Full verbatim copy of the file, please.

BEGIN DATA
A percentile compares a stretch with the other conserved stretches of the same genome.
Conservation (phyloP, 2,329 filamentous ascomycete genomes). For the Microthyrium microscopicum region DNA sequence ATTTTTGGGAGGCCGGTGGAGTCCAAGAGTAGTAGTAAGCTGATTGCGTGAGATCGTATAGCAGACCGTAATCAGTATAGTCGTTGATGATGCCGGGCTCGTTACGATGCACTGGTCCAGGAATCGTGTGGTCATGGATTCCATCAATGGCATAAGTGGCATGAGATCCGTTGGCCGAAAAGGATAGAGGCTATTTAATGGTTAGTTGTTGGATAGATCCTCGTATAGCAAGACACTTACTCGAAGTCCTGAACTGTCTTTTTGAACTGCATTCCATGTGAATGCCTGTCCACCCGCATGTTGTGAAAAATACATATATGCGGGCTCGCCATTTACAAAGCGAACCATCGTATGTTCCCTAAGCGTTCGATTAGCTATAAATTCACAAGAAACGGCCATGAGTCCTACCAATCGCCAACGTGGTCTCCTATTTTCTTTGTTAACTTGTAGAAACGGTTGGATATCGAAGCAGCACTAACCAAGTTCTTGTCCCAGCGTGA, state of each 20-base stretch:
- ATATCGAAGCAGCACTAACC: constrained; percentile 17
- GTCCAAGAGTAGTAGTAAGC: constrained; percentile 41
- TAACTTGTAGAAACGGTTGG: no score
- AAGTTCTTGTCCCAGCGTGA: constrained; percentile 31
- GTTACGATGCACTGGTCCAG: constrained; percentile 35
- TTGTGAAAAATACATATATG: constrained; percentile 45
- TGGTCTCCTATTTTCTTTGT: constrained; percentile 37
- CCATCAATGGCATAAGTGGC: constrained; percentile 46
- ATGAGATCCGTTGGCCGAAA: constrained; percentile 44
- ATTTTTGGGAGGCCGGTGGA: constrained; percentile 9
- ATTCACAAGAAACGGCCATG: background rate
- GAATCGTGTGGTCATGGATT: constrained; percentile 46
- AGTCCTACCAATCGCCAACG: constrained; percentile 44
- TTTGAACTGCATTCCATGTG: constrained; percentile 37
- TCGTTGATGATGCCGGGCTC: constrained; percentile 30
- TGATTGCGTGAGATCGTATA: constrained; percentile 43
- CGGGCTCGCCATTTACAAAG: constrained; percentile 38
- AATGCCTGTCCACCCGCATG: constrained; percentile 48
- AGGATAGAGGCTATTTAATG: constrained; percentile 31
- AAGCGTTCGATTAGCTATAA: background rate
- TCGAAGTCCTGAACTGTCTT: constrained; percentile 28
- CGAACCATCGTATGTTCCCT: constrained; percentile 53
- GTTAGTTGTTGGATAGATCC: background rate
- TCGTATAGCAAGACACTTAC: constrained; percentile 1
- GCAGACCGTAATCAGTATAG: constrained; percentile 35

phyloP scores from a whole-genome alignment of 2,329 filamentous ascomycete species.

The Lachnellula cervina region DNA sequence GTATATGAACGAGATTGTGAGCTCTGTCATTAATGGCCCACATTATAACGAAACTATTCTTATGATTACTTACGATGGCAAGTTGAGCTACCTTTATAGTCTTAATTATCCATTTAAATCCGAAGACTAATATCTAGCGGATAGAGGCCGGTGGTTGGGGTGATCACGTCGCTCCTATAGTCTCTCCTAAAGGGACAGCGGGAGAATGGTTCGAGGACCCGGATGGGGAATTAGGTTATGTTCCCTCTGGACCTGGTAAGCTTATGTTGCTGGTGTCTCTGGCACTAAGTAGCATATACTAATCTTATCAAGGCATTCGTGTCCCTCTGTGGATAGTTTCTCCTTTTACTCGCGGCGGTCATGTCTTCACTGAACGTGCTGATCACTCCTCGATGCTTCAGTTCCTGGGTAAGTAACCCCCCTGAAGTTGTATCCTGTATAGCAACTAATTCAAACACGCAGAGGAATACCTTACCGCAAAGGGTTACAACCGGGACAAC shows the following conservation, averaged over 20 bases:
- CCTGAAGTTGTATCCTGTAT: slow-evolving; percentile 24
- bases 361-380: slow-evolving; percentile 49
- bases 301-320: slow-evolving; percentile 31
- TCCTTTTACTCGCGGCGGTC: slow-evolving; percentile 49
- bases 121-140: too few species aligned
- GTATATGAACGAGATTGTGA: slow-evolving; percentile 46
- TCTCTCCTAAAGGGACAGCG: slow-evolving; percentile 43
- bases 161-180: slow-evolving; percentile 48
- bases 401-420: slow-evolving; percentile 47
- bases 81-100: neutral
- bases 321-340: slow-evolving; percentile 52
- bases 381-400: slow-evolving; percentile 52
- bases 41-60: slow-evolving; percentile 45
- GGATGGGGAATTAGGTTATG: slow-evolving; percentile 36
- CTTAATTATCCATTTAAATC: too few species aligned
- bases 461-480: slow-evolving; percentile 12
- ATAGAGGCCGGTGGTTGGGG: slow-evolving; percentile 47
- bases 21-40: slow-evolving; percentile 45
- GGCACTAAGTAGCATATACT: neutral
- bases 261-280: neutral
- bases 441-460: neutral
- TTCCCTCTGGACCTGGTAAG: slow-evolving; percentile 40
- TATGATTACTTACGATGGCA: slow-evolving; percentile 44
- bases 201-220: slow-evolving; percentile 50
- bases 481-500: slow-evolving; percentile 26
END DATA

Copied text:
A percentile compares a stretch with the other conserved stretches of the same genome.
Conservation (phyloP, 2,329 filamentous ascomycete genomes). For the Microthyrium microscopicum region DNA sequence ATTTTTGGGAGGCCGGTGGAGTCCAAGAGTAGTAGTAAGCTGATTGCGTGAGATCGTATAGCAGACCGTAATCAGTATAGTCGTTGATGATGCCGGGCTCGTTACGATGCACTGGTCCAGGAATCGTGTGGTCATGGATTCCATCAATGGCATAAGTGGCATGAGATCCGTTGGCCGAAAAGGATAGAGGCTATTTAATGGTTAGTTGTTGGATAGATCCTCGTATAGCAAGACACTTACTCGAAGTCCTGAACTGTCTTTTTGAACTGCATTCCATGTGAATGCCTGTCCACCCGCATGTTGTGAAAAATACATATATGCGGGCTCGCCATTTACAAAGCGAACCATCGTATGTTCCCTAAGCGTTCGATTAGCTATAAATTCACAAGAAACGGCCATGAGTCCTACCAATCGCCAACGTGGTCTCCTATTTTCTTTGTTAACTTGTAGAAACGGTTGGATATCGAAGCAGCACTAACCAAGTTCTTGTCCCAGCGTGA, state of each 20-base stretch:
- ATATCGAAGCAGCACTAACC: constrained; percentile 17
- GTCCAAGAGTAGTAGTAAGC: constrained; percentile 41
- TAACTTGTAGAAACGGTTGG: no score
- AAGTTCTTGTCCCAGCGTGA: constrained; percentile 31
- GTTACGATGCACTGGTCCAG: constrained; percentile 35
- TTGTGAAAAATACATATATG: constrained; percentile 45
- TGGTCTCCTATTTTCTTTGT: constrained; percentile 37
- CCATCAATGGCATAAGTGGC: constrained; percentile 46
- ATGAGATCCGTTGGCCGAAA: constrained; percentile 44
- ATTTTTGGGAGGCCGGTGGA: constrained; percentile 9
- ATTCACAAGAAACGGCCATG: background rate
- GAATCGTGTGGTCATGGATT: constrained; percentile 46
- AGTCCTACCAATCGCCAACG: constrained; percentile 44
- TTTGAACTGCATTCCATGTG: constrained; percentile 37
- TCGTTGATGATGCCGGGCTC: constrained; percentile 30
- TGATTGCGTGAGATCGTATA: constrained; percentile 43
- CGGGCTCGCCATTTACAAAG: constrained; percentile 38
- AATGCCTGTCCACCCGCATG: constrained; percentile 48
- AGGATAGAGGCTATTTAATG: constrained; percentile 31
- AAGCGTTCGATTAGCTATAA: background rate
- TCGAAGTCCTGAACTGTCTT: constrained; percentile 28
- CGAACCATCGTATGTTCCCT: constrained; percentile 53
- GTTAGTTGTTGGATAGATCC: background rate
- TCGTATAGCAAGACACTTAC: constrained; percentile 1
- GCAGACCGTAATCAGTATAG: constrained; percentile 35

phyloP scores from a whole-genome alignment of 2,329 filamentous ascomycete species.

The Lachnellula cervina region DNA sequence GTATATGAACGAGATTGTGAGCTCTGTCATTAATGGCCCACATTATAACGAAACTATTCTTATGATTACTTACGATGGCAAGTTGAGCTACCTTTATAGTCTTAATTATCCATTTAAATCCGAAGACTAATATCTAGCGGATAGAGGCCGGTGGTTGGGGTGATCACGTCGCTCCTATAGTCTCTCCTAAAGGGACAGCGGGAGAATGGTTCGAGGACCCGGATGGGGAATTAGGTTATGTTCCCTCTGGACCTGGTAAGCTTATGTTGCTGGTGTCTCTGGCACTAAGTAGCATATACTAATCTTATCAAGGCATTCGTGTCCCTCTGTGGATAGTTTCTCCTTTTACTCGCGGCGGTCATGTCTTCACTGAACGTGCTGATCACTCCTCGATGCTTCAGTTCCTGGGTAAGTAACCCCCCTGAAGTTGTATCCTGTATAGCAACTAATTCAAACACGCAGAGGAATACCTTACCGCAAAGGGTTACAACCGGGACAAC shows the following conservation, averaged over 20 bases:
- CCTGAAGTTGTATCCTGTAT: slow-evolving; percentile 24
- bases 361-380: slow-evolving; percentile 49
- bases 301-320: slow-evolving; percentile 31
- TCCTTTTACTCGCGGCGGTC: slow-evolving; percentile 49
- bases 121-140: too few species aligned
- GTATATGAACGAGATTGTGA: slow-evolving; percentile 46
- TCTCTCCTAAAGGGACAGCG: slow-evolving; percentile 43
- bases 161-180: slow-evolving; percentile 48
- bases 401-420: slow-evolving; percentile 47
- bases 81-100: neutral
- bases 321-340: slow-evolving; percentile 52
- bases 381-400: slow-evolving; percentile 52
- bases 41-60: slow-evolving; percentile 45
- GGATGGGGAATTAGGTTATG: slow-evolving; percentile 36
- CTTAATTATCCATTTAAATC: too few species aligned
- bases 461-480: slow-evolving; percentile 12
- ATAGAGGCCGGTGGTTGGGG: slow-evolving; percentile 47
- bases 21-40: slow-evolving; percentile 45
- GGCACTAAGTAGCATATACT: neutral
- bases 261-280: neutral
- bases 441-460: neutral
- TTCCCTCTGGACCTGGTAAG: slow-evolving; percentile 40
- TATGATTACTTACGATGGCA: slow-evolving; percentile 44
- bases 201-220: slow-evolving; percentile 50
- bases 481-500: slow-evolving; percentile 26